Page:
We joke that must have three heads each. It is the only explanation we have come up with for all stares we get in Japan.
Seriously, all the stares and open gapes in our direction take some getting used to. When all four of us are together, the looks reach epic proportions.
I can't remember if I have ever mentioned this in previous posts, and if I have, I apologize in advance. I just don't have the time or energy to plow through all my old posts and see if I have written about this aspect of life in Japan. It seems to me that four years ago, I might have talked about the experience we had being followed around in a park by a woman who apparently was convinced that we had kidnapped our kids. She summoned an official who watched us interact with each other her and vigorously shook his head at her concerns.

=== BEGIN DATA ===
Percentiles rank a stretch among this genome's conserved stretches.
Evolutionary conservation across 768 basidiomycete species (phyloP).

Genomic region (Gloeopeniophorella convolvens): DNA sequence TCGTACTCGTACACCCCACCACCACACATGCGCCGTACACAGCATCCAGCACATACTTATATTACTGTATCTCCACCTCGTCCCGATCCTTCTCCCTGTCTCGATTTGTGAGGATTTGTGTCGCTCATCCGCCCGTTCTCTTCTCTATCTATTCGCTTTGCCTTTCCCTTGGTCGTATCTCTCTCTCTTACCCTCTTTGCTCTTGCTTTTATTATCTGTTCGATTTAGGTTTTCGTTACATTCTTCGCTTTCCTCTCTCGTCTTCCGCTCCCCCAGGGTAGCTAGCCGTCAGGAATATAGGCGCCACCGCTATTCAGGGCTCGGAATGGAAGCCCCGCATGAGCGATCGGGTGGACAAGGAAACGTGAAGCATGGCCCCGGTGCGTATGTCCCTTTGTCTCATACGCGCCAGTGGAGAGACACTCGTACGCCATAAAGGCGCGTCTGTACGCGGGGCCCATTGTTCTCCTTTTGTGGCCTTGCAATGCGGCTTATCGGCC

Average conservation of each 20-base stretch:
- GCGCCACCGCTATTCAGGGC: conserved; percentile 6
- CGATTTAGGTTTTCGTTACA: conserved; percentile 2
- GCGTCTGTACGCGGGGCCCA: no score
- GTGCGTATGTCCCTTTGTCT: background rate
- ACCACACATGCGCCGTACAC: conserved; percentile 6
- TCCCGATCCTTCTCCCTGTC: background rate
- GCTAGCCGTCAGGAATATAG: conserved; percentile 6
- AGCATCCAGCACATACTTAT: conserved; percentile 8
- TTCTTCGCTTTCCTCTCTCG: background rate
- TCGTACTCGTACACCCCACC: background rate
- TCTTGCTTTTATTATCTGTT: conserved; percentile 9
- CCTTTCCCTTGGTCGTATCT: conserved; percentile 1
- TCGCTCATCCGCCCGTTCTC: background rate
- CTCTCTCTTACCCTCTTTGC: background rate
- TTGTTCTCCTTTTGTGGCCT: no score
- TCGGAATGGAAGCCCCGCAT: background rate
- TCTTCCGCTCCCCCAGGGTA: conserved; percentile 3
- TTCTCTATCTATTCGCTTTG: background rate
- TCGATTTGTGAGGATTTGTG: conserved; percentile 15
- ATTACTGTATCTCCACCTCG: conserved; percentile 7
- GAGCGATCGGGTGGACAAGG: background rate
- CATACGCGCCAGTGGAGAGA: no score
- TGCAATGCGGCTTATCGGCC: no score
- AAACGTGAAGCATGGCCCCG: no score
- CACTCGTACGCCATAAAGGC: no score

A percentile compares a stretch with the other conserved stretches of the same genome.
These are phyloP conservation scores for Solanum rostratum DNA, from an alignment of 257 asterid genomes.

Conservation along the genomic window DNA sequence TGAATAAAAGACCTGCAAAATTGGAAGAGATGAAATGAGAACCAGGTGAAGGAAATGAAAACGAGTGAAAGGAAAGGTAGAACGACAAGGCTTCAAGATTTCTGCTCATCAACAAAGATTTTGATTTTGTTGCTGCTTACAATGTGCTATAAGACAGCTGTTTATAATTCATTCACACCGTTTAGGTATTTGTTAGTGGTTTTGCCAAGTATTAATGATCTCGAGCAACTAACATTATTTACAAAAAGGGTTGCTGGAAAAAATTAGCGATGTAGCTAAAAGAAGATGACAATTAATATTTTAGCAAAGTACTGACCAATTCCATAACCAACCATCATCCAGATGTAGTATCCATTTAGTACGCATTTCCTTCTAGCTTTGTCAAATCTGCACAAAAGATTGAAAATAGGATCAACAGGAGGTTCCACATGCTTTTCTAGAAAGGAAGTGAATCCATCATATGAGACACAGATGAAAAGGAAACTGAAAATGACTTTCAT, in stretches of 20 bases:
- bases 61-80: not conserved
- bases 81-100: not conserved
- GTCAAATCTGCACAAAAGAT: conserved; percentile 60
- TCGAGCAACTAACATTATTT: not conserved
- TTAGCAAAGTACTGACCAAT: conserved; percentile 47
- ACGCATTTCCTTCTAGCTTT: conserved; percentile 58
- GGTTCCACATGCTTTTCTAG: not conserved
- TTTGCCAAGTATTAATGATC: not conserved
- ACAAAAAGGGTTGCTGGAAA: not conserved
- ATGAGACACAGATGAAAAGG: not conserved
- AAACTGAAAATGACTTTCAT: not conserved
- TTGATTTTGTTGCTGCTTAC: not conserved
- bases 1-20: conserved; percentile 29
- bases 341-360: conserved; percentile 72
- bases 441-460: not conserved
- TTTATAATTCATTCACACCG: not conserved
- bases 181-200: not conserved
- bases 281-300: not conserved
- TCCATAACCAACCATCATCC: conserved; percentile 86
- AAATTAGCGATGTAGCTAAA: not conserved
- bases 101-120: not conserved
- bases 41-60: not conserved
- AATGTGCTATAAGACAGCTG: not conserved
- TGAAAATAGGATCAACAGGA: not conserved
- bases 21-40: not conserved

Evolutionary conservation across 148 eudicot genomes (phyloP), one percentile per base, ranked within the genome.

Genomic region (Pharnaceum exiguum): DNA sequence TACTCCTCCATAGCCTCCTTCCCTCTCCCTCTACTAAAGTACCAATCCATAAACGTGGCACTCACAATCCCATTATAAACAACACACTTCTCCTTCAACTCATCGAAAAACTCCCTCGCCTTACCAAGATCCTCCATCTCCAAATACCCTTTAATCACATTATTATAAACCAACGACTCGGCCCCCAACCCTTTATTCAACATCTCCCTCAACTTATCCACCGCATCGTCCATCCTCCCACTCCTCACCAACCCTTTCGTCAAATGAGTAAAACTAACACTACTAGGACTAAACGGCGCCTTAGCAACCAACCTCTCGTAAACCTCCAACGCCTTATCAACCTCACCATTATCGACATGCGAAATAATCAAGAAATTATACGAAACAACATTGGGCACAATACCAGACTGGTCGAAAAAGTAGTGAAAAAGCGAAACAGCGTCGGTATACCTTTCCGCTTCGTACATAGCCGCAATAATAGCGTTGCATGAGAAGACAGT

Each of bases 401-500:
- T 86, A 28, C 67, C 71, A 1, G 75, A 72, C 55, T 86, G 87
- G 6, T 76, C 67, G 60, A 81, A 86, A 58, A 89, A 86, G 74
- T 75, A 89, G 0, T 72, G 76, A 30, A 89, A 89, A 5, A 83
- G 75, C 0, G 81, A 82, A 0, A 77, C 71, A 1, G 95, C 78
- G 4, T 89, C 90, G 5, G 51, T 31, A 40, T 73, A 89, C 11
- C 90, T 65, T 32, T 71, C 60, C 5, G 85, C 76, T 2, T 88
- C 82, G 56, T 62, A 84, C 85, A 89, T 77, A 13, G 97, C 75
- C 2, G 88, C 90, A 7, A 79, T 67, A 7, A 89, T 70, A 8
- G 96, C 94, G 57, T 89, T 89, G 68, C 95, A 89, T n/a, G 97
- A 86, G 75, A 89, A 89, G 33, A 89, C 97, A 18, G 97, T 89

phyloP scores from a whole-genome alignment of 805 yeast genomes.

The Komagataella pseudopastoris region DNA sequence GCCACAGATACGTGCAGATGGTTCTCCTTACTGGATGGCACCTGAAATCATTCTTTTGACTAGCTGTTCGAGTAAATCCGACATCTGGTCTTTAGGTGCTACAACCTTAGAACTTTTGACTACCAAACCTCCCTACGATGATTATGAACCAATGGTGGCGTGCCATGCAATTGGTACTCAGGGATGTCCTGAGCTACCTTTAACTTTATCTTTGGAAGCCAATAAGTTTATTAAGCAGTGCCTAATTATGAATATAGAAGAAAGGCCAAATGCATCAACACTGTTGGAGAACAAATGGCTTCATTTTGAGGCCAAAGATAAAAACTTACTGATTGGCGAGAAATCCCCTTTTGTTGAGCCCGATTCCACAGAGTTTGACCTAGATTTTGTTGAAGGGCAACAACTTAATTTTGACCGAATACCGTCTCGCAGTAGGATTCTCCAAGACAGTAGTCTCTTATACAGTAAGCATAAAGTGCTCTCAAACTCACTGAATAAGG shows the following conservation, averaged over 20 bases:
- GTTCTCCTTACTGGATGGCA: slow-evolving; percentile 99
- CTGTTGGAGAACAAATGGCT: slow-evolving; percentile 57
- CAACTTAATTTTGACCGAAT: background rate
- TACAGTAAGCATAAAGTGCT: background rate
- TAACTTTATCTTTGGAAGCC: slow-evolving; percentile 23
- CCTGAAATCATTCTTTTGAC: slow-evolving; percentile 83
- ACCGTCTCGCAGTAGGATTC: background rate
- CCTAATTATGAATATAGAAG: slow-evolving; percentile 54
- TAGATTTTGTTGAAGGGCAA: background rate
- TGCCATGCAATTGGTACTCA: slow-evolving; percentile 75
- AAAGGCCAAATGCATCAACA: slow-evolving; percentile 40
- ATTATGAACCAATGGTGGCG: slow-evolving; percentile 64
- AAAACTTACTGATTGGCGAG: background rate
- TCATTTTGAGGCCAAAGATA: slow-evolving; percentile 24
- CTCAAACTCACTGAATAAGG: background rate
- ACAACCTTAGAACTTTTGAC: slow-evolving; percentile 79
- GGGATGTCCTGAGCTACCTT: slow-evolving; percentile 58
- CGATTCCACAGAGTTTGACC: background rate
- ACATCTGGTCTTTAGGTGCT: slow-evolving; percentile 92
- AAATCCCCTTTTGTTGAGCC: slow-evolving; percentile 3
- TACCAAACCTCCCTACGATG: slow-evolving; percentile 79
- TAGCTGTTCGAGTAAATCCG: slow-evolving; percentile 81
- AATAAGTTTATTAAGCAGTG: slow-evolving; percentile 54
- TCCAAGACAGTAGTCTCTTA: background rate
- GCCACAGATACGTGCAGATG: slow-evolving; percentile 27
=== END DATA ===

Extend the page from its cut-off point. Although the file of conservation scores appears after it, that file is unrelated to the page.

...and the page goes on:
I'm not sure how common adoption is in Japan, but interracial adoption is definitely not the norm. I know our experience is not unheard of. One of the families we knew in Seattle had an adopted girl from China and a boy adopted from Liberia. They moved to Japan for a job assignment and could not get over how much negative attention they received.
Sophia recently asked me why people stared at her so much while we were riding on the train. I hugged her and told her it was because she was such a pretty girl. She literally rolled her eyes and then said, "no, I really want to know why." That led to a whole discussion about different cultures and perceptions about race.
In all fairness, because of our earlier experiences, we knew that this is one aspect of living in Japan that would not be easy. Still, I believe it has opened the door to some important discussions and experiences in our family. Being a minority in another culture is an eye-opening experience. Being an anomaly and sticking out like a sore thumb broadens our worldview and puts the shoe on the other foot. It is humbling.